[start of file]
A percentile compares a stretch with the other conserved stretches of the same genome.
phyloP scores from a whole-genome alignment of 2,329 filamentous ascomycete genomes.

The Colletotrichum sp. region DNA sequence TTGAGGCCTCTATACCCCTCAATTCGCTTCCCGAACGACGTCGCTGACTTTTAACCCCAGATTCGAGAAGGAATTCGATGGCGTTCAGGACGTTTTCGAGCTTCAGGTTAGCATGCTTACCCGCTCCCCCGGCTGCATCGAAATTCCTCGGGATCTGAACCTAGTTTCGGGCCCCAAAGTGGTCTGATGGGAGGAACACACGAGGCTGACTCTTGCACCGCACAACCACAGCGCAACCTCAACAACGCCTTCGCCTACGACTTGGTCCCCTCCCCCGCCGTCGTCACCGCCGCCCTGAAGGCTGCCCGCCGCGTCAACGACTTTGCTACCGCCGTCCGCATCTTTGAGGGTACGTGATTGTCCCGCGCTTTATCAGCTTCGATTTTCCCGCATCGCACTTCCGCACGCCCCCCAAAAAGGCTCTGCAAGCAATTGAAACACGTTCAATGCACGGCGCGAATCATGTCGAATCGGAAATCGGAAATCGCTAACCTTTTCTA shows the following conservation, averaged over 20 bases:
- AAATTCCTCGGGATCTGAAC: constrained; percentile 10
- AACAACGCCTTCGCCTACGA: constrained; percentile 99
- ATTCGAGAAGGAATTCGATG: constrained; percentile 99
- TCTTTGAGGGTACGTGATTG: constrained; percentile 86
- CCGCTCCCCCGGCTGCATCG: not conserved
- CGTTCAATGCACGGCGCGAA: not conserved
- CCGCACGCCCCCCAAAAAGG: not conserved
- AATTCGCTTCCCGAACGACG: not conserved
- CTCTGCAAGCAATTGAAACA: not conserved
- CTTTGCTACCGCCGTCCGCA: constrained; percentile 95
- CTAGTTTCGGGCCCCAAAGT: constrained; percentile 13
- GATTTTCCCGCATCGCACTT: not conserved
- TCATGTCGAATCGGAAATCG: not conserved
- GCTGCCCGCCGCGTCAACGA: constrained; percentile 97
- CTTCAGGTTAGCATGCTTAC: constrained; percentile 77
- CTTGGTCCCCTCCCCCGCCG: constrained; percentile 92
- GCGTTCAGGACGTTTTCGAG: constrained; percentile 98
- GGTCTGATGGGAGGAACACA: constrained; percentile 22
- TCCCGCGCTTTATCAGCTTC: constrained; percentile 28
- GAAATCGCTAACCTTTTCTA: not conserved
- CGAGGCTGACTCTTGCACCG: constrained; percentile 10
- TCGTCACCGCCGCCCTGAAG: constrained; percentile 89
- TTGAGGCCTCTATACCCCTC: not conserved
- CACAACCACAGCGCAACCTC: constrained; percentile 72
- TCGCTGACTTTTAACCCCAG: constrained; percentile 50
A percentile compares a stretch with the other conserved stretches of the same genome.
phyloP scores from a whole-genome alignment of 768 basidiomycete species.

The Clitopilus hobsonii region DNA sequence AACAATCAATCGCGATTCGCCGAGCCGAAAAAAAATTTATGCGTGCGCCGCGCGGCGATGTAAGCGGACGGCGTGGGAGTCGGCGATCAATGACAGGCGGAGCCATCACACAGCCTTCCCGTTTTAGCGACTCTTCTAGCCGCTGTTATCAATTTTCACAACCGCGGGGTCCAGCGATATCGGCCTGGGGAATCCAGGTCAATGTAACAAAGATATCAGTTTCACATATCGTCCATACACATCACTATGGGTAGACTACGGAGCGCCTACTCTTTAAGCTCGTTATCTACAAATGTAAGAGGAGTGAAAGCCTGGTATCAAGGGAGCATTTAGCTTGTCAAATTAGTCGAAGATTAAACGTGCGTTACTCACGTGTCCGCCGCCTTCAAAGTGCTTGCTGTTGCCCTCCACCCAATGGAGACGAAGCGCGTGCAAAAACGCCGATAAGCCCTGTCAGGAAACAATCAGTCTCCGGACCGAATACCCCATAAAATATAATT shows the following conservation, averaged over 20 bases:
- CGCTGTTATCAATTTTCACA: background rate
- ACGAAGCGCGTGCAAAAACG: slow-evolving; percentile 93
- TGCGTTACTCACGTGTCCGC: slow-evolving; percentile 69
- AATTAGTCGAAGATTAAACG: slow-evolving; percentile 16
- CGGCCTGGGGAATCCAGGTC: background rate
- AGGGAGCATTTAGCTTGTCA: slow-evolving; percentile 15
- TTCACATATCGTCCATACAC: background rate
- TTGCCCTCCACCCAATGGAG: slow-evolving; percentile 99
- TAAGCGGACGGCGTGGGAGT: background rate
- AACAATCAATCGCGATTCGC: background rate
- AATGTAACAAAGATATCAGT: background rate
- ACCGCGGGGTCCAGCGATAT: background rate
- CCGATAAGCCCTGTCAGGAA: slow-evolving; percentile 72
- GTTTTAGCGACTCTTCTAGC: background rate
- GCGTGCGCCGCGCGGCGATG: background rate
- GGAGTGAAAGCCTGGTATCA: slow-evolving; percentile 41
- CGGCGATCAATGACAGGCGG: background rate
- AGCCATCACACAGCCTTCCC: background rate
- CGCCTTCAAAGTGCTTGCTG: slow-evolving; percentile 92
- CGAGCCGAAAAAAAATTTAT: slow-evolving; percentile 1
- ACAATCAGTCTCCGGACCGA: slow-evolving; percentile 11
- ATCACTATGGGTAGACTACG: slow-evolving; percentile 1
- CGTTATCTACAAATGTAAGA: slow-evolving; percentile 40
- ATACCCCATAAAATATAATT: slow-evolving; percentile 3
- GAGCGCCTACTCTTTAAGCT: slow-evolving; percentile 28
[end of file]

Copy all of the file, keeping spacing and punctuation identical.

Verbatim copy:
A percentile compares a stretch with the other conserved stretches of the same genome.
phyloP scores from a whole-genome alignment of 2,329 filamentous ascomycete genomes.

The Colletotrichum sp. region DNA sequence TTGAGGCCTCTATACCCCTCAATTCGCTTCCCGAACGACGTCGCTGACTTTTAACCCCAGATTCGAGAAGGAATTCGATGGCGTTCAGGACGTTTTCGAGCTTCAGGTTAGCATGCTTACCCGCTCCCCCGGCTGCATCGAAATTCCTCGGGATCTGAACCTAGTTTCGGGCCCCAAAGTGGTCTGATGGGAGGAACACACGAGGCTGACTCTTGCACCGCACAACCACAGCGCAACCTCAACAACGCCTTCGCCTACGACTTGGTCCCCTCCCCCGCCGTCGTCACCGCCGCCCTGAAGGCTGCCCGCCGCGTCAACGACTTTGCTACCGCCGTCCGCATCTTTGAGGGTACGTGATTGTCCCGCGCTTTATCAGCTTCGATTTTCCCGCATCGCACTTCCGCACGCCCCCCAAAAAGGCTCTGCAAGCAATTGAAACACGTTCAATGCACGGCGCGAATCATGTCGAATCGGAAATCGGAAATCGCTAACCTTTTCTA shows the following conservation, averaged over 20 bases:
- AAATTCCTCGGGATCTGAAC: constrained; percentile 10
- AACAACGCCTTCGCCTACGA: constrained; percentile 99
- ATTCGAGAAGGAATTCGATG: constrained; percentile 99
- TCTTTGAGGGTACGTGATTG: constrained; percentile 86
- CCGCTCCCCCGGCTGCATCG: not conserved
- CGTTCAATGCACGGCGCGAA: not conserved
- CCGCACGCCCCCCAAAAAGG: not conserved
- AATTCGCTTCCCGAACGACG: not conserved
- CTCTGCAAGCAATTGAAACA: not conserved
- CTTTGCTACCGCCGTCCGCA: constrained; percentile 95
- CTAGTTTCGGGCCCCAAAGT: constrained; percentile 13
- GATTTTCCCGCATCGCACTT: not conserved
- TCATGTCGAATCGGAAATCG: not conserved
- GCTGCCCGCCGCGTCAACGA: constrained; percentile 97
- CTTCAGGTTAGCATGCTTAC: constrained; percentile 77
- CTTGGTCCCCTCCCCCGCCG: constrained; percentile 92
- GCGTTCAGGACGTTTTCGAG: constrained; percentile 98
- GGTCTGATGGGAGGAACACA: constrained; percentile 22
- TCCCGCGCTTTATCAGCTTC: constrained; percentile 28
- GAAATCGCTAACCTTTTCTA: not conserved
- CGAGGCTGACTCTTGCACCG: constrained; percentile 10
- TCGTCACCGCCGCCCTGAAG: constrained; percentile 89
- TTGAGGCCTCTATACCCCTC: not conserved
- CACAACCACAGCGCAACCTC: constrained; percentile 72
- TCGCTGACTTTTAACCCCAG: constrained; percentile 50
A percentile compares a stretch with the other conserved stretches of the same genome.
phyloP scores from a whole-genome alignment of 768 basidiomycete species.

The Clitopilus hobsonii region DNA sequence AACAATCAATCGCGATTCGCCGAGCCGAAAAAAAATTTATGCGTGCGCCGCGCGGCGATGTAAGCGGACGGCGTGGGAGTCGGCGATCAATGACAGGCGGAGCCATCACACAGCCTTCCCGTTTTAGCGACTCTTCTAGCCGCTGTTATCAATTTTCACAACCGCGGGGTCCAGCGATATCGGCCTGGGGAATCCAGGTCAATGTAACAAAGATATCAGTTTCACATATCGTCCATACACATCACTATGGGTAGACTACGGAGCGCCTACTCTTTAAGCTCGTTATCTACAAATGTAAGAGGAGTGAAAGCCTGGTATCAAGGGAGCATTTAGCTTGTCAAATTAGTCGAAGATTAAACGTGCGTTACTCACGTGTCCGCCGCCTTCAAAGTGCTTGCTGTTGCCCTCCACCCAATGGAGACGAAGCGCGTGCAAAAACGCCGATAAGCCCTGTCAGGAAACAATCAGTCTCCGGACCGAATACCCCATAAAATATAATT shows the following conservation, averaged over 20 bases:
- CGCTGTTATCAATTTTCACA: background rate
- ACGAAGCGCGTGCAAAAACG: slow-evolving; percentile 93
- TGCGTTACTCACGTGTCCGC: slow-evolving; percentile 69
- AATTAGTCGAAGATTAAACG: slow-evolving; percentile 16
- CGGCCTGGGGAATCCAGGTC: background rate
- AGGGAGCATTTAGCTTGTCA: slow-evolving; percentile 15
- TTCACATATCGTCCATACAC: background rate
- TTGCCCTCCACCCAATGGAG: slow-evolving; percentile 99
- TAAGCGGACGGCGTGGGAGT: background rate
- AACAATCAATCGCGATTCGC: background rate
- AATGTAACAAAGATATCAGT: background rate
- ACCGCGGGGTCCAGCGATAT: background rate
- CCGATAAGCCCTGTCAGGAA: slow-evolving; percentile 72
- GTTTTAGCGACTCTTCTAGC: background rate
- GCGTGCGCCGCGCGGCGATG: background rate
- GGAGTGAAAGCCTGGTATCA: slow-evolving; percentile 41
- CGGCGATCAATGACAGGCGG: background rate
- AGCCATCACACAGCCTTCCC: background rate
- CGCCTTCAAAGTGCTTGCTG: slow-evolving; percentile 92
- CGAGCCGAAAAAAAATTTAT: slow-evolving; percentile 1
- ACAATCAGTCTCCGGACCGA: slow-evolving; percentile 11
- ATCACTATGGGTAGACTACG: slow-evolving; percentile 1
- CGTTATCTACAAATGTAAGA: slow-evolving; percentile 40
- ATACCCCATAAAATATAATT: slow-evolving; percentile 3
- GAGCGCCTACTCTTTAAGCT: slow-evolving; percentile 28